Perhaps one of the most significant ways in which the browser’s object model differs from the Internet Explorer object model is in the window object. The browser’s window object represents a layer in the browser’s layer stack. Consequently, many of the properties and methods of Internet Explorer’s window object are not relevant to the Browser, and some of the browser’s unique methods and properties are not supported by Internet Explorer’s window object.
Note The Microsoft TV Advanced browser does not support dynamic content features such as inner/outer Text/HTML, DOM collections and the DOM event model at this time.
Table 1: The Microsoft TV Advanced browser provides support for an ECMA-262-compliant Internet scripting language called Microsoft TV Advanced JScript. It supports an extensive subset of the objects provided by Microsoft JScript, the language implemented in Microsoft Internet Explorer.
The Microsoft TV Advanced browser provides full support for the Advanced Television Enhancement Forum (ATVEF) specification. ATVEF offers a standards-based architecture based on proven protocols for developing embedded and background TV, IP multicast data delivery, VBI triggers, and all required content formats. ATVEF leverages tools, media, and knowledge developed for the WWW and applies them to services necessary to design and deliver compelling interactive television content.
The Microsoft TV Advanced browser supports a wide range of media types including image, audio, and video. The table below lists the supported media type formats.
Table 2: Microsoft TV Advanced provides a plug-in media handler architecture that lets partners add ActiveX controls to handle media types that the browser does not already support.
The browser supports Windows Media Player (WMP) technology. The browser provides a WMP Control, a programmatic interface available to JScript that can playback streaming and non-streaming files. Windows Media Files can be embedded in a web document or referenced through a link.
Microsoft has joined with a variety of standards bodies to attempt to bring some consistency to the content defined for television. To date Microsoft has been active in:
all of who have, or are currently studying, specifications to bring Internet like content to television as the industry moves to digital delivery.
ATVEF delivered their recommendation in July 1998. ATVEF is an HTML 4.0 based emission format. Recently SMPTE has taken on the job of formally standardising the ATVEF specification, and the ballot procedure for accepting this is expected to finish by the end of November 2000.
The ARIB, ATSC and DVB standards all specify an XML 1.0 based markup language as their principal markup content, and use the XHTML modularisation scheme to determine the specific elements that should be allowed. In the case of ARIB, the adopted language is known as BML (Broadcast Markup Language). In the case of ATSC, the adopted language is known as XDML (Extensible DTV Markup Language). DVB have yet to define a formal name, DVB-ML is used in this document.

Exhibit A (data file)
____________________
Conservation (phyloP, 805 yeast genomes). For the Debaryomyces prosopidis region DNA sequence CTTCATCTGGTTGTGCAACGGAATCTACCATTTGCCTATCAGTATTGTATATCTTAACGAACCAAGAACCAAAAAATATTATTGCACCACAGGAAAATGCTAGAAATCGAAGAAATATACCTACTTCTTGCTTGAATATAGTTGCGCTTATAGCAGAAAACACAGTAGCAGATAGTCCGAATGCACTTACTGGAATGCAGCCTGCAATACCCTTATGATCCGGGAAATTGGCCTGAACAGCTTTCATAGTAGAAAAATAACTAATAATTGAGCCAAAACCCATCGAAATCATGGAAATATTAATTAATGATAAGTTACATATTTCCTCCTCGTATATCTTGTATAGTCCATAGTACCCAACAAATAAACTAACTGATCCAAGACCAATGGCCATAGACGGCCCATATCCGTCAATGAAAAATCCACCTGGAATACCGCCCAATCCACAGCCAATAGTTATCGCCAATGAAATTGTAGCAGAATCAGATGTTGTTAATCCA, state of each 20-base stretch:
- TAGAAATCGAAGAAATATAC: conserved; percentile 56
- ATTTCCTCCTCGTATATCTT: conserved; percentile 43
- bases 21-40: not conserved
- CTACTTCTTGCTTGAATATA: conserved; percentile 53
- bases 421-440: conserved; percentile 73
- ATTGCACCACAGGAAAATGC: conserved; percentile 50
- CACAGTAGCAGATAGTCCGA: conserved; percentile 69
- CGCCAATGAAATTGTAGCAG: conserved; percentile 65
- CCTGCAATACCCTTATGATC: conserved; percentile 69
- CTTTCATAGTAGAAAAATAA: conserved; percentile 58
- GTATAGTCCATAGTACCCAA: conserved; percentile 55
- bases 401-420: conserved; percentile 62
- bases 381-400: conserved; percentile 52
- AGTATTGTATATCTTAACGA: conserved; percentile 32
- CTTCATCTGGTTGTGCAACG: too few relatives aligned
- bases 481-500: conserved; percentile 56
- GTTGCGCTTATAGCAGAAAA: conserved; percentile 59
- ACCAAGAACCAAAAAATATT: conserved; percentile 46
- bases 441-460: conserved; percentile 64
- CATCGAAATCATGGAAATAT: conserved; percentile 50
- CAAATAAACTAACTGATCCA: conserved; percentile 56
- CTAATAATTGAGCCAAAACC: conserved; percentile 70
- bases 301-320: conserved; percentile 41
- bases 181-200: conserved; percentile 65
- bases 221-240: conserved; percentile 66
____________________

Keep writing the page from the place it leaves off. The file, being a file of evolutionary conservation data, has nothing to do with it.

ATVEF was a cross industry collaboration that sought to build a framework to support interactive television content, based largely on the existing Internet standards of the day. The ATVEF Founders came from leaders in four key industry segments:
Table 3: The goal was to create a platform that could be supported across all television environments (analog or digital; cable, satellite, or terrestrial broadcast), and which leverages the huge base of tools, media, and know-how that has developed for the Web.
ATVEF has become a proven, multi-industry supported selection of W3C formats for bringing an interactive experience to television, and has wide support in the broadcaster’s world. Its standards-based architecture benefits the content industry with web compatibility both in deployment and generation tools, extensive documentation, existing content decoders and receiver solutions.
The ATVEF proposal moves HTML to the Broadcast Arena using "Announcements," which are made up of "Enhancements" and "Triggers". Announcements are pointers to data to be used in a broadcast. Announcements can also have multiple streams for varying set-top box profiles. For example, some boxes may support 3D and 16-bit color graphics, while others may only support simple text and 8-bit color graphics. Announcement description fields allow easy picking of appropriate streams. Triggers are ECMAScript snippets that can dynamically update pages. For example, a stock ticker web page overlaying a news feed could have a triggers containing price quotes which are formatted into a personalised ticker.
Although often termed an "HTML-based" solution, the framework in fact builds on a number of components:
The Session Announcement Protocol and Session Description Protocol (SAP/SDP) for announcing streams of interactive content.